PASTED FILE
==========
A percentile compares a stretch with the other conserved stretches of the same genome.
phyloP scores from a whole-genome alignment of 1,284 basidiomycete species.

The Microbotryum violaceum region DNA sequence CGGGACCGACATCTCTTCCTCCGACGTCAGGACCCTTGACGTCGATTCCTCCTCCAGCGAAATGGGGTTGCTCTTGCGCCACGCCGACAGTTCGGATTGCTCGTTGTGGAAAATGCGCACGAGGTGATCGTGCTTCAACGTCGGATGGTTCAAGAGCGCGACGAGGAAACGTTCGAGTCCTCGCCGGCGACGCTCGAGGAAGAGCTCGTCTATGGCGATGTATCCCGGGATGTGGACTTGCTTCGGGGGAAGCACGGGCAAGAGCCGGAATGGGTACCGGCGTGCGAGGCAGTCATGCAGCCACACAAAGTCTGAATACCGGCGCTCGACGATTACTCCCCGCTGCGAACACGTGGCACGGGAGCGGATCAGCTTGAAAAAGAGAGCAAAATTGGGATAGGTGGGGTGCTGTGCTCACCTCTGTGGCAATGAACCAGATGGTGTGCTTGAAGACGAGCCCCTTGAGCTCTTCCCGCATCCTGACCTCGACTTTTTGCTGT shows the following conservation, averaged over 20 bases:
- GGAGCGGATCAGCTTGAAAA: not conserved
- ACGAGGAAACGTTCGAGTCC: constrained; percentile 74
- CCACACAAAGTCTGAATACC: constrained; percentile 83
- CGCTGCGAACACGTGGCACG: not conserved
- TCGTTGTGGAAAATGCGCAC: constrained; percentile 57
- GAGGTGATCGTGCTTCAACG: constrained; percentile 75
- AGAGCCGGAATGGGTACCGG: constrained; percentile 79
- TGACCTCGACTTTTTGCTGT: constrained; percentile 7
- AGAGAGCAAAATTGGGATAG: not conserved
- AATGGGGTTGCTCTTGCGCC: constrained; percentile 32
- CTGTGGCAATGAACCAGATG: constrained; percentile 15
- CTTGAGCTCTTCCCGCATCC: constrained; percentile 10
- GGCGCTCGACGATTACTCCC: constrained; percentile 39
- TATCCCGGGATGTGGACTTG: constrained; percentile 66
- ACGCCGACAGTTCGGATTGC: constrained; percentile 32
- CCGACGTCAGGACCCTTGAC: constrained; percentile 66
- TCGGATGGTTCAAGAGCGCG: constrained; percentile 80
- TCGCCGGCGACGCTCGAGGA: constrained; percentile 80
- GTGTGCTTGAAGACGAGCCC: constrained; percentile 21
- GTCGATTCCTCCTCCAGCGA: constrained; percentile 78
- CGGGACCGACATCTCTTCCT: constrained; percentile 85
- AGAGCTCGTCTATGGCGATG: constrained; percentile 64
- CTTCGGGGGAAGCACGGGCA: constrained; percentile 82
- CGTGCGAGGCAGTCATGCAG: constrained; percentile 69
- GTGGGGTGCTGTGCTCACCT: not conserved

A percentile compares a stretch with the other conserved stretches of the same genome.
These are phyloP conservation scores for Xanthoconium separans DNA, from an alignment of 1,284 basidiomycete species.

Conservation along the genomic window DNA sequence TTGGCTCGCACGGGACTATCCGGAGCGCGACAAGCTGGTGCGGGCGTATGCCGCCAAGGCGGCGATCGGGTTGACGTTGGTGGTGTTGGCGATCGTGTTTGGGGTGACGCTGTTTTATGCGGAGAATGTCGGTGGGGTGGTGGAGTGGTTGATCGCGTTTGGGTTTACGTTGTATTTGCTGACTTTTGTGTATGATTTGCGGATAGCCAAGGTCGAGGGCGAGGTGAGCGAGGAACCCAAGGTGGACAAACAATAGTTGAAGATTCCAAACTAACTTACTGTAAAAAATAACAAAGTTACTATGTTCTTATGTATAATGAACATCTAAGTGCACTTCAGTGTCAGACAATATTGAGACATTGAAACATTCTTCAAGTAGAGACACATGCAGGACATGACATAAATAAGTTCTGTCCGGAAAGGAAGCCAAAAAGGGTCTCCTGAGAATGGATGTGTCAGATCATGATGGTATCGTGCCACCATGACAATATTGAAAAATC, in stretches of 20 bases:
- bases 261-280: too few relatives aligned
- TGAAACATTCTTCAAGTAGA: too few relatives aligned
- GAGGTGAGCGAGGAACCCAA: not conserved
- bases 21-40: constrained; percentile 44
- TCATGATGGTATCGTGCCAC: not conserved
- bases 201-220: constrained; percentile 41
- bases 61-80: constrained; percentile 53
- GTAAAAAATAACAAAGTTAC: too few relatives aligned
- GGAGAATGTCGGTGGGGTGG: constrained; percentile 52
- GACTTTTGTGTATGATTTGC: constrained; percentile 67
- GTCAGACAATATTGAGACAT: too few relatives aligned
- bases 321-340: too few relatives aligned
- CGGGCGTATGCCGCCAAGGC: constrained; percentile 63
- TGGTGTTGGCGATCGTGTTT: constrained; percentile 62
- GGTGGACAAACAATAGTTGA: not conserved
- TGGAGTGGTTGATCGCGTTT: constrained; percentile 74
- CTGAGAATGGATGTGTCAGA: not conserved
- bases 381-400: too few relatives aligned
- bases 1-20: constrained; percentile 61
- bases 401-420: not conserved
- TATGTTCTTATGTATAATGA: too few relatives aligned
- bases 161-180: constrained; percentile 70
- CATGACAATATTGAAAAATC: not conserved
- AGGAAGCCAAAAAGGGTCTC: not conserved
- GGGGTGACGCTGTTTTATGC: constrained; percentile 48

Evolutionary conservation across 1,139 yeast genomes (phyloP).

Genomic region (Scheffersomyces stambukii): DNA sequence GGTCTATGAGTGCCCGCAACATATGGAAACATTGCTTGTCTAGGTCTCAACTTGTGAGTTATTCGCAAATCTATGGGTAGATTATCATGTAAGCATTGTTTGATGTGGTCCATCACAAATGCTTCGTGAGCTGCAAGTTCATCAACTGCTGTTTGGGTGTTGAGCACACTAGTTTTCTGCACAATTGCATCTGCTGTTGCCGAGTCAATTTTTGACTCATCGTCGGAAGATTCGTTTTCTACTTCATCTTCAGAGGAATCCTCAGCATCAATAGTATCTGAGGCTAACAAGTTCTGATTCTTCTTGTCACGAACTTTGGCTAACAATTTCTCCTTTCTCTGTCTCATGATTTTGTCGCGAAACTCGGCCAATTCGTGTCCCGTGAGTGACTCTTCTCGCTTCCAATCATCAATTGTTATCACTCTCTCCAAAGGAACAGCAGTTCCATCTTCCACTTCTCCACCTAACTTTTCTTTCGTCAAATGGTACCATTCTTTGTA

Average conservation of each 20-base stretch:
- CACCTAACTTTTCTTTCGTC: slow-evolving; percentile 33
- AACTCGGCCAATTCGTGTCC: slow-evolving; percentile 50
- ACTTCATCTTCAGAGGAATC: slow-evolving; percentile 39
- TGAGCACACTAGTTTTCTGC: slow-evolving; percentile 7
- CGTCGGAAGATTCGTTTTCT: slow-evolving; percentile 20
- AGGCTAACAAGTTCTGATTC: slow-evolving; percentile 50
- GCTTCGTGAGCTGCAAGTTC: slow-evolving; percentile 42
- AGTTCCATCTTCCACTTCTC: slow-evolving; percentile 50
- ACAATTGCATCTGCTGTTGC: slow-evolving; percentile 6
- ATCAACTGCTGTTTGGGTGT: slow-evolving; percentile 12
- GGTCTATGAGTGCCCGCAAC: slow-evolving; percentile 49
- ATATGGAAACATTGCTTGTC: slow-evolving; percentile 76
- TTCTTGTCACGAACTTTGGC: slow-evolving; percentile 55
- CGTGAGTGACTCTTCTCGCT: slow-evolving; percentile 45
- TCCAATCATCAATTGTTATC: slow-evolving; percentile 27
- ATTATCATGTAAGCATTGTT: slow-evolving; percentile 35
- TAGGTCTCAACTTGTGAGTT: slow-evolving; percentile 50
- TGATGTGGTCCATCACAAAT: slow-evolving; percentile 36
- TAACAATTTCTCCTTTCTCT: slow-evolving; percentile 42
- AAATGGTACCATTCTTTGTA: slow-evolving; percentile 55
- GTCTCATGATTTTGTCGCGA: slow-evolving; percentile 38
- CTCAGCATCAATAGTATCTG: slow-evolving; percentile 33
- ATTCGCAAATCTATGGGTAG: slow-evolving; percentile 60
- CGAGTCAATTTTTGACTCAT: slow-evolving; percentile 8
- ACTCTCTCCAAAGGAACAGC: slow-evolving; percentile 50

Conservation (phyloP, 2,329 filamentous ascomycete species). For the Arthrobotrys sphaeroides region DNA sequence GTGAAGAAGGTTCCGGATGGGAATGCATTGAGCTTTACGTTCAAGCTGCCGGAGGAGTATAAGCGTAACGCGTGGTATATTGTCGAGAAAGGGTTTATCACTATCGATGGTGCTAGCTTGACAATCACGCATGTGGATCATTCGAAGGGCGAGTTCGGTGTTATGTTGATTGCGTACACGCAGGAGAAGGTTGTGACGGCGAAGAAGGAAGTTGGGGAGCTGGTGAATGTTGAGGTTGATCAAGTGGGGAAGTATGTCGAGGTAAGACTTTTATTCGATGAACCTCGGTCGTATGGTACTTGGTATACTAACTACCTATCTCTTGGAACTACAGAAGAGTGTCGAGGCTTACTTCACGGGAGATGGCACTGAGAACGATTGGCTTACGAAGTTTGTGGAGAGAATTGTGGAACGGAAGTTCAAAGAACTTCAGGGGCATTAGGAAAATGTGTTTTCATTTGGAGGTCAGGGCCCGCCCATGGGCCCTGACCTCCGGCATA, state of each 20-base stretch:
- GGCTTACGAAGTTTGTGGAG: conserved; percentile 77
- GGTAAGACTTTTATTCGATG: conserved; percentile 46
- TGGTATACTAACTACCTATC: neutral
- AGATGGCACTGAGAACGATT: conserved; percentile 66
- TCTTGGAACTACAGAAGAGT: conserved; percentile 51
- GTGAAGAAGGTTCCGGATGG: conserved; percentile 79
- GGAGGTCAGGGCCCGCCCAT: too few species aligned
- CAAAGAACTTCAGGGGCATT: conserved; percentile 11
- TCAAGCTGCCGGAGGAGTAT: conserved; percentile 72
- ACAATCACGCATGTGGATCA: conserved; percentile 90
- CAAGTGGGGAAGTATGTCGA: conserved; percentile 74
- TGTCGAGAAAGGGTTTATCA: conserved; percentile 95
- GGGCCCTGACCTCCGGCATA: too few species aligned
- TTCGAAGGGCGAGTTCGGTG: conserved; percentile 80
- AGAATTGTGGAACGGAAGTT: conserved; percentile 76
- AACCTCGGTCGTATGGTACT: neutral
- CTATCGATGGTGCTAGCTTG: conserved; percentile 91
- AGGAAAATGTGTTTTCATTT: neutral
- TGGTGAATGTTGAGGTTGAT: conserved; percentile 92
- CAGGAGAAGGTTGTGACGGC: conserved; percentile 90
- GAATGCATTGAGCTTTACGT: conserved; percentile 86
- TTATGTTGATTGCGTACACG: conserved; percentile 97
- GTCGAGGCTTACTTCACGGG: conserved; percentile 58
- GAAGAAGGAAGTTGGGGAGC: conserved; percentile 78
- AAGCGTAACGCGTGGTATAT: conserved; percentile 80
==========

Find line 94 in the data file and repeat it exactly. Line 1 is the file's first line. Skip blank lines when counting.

- TCAAGCTGCCGGAGGAGTAT: conserved; percentile 72